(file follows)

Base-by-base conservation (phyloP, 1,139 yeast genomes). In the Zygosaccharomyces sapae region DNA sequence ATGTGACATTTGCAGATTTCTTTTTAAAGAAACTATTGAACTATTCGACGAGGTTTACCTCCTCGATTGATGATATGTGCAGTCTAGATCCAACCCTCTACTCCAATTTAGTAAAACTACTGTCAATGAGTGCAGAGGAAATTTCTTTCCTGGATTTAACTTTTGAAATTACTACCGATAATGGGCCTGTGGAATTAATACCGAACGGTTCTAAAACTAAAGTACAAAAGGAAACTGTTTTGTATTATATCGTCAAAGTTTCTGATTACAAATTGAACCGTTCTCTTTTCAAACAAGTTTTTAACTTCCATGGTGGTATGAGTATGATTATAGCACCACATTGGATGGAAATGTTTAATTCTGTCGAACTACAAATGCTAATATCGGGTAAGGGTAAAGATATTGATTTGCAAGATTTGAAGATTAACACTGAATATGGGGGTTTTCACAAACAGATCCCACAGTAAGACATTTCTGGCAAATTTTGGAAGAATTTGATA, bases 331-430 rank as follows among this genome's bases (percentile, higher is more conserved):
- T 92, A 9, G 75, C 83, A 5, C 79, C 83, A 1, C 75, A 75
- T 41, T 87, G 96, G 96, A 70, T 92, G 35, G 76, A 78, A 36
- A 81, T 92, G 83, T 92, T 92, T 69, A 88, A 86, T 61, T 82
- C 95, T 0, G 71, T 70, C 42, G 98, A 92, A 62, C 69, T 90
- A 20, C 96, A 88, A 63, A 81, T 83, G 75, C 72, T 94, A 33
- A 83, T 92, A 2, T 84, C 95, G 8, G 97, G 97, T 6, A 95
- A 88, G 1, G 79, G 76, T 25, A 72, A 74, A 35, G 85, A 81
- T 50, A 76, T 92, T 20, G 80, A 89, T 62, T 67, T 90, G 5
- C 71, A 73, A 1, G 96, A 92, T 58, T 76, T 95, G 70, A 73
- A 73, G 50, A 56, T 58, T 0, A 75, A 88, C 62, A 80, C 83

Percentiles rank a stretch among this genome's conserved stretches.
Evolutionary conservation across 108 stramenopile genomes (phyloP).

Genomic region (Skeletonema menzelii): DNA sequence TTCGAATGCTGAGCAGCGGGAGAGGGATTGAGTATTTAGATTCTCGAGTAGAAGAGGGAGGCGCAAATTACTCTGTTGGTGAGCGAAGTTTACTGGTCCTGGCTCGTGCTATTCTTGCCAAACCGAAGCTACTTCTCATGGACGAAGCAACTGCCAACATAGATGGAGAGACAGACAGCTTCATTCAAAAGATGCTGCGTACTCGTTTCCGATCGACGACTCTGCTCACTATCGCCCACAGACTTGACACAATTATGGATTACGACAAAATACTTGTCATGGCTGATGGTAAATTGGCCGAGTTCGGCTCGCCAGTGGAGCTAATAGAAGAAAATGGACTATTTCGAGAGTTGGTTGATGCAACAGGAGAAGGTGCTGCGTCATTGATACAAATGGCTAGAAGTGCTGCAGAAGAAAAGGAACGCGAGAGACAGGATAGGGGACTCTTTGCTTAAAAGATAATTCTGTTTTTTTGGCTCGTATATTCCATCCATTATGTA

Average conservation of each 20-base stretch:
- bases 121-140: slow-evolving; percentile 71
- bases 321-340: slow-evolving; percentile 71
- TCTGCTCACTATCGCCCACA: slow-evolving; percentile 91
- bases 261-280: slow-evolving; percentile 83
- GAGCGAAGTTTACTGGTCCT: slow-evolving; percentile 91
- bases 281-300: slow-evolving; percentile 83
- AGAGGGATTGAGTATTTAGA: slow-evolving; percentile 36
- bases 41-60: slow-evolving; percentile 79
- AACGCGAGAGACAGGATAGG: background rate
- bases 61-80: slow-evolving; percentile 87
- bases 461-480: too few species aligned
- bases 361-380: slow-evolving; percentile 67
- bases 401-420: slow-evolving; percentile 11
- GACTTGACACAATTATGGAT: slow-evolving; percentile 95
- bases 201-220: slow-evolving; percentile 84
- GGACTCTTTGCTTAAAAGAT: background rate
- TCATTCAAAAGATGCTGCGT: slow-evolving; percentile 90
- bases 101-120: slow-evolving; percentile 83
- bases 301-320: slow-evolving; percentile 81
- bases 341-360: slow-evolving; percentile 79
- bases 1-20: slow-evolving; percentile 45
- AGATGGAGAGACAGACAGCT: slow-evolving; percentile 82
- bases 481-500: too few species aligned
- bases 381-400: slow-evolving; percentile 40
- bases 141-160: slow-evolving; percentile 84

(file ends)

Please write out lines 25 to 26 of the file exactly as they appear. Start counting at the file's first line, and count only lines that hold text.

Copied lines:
- bases 61-80: slow-evolving; percentile 87
- bases 461-480: too few species aligned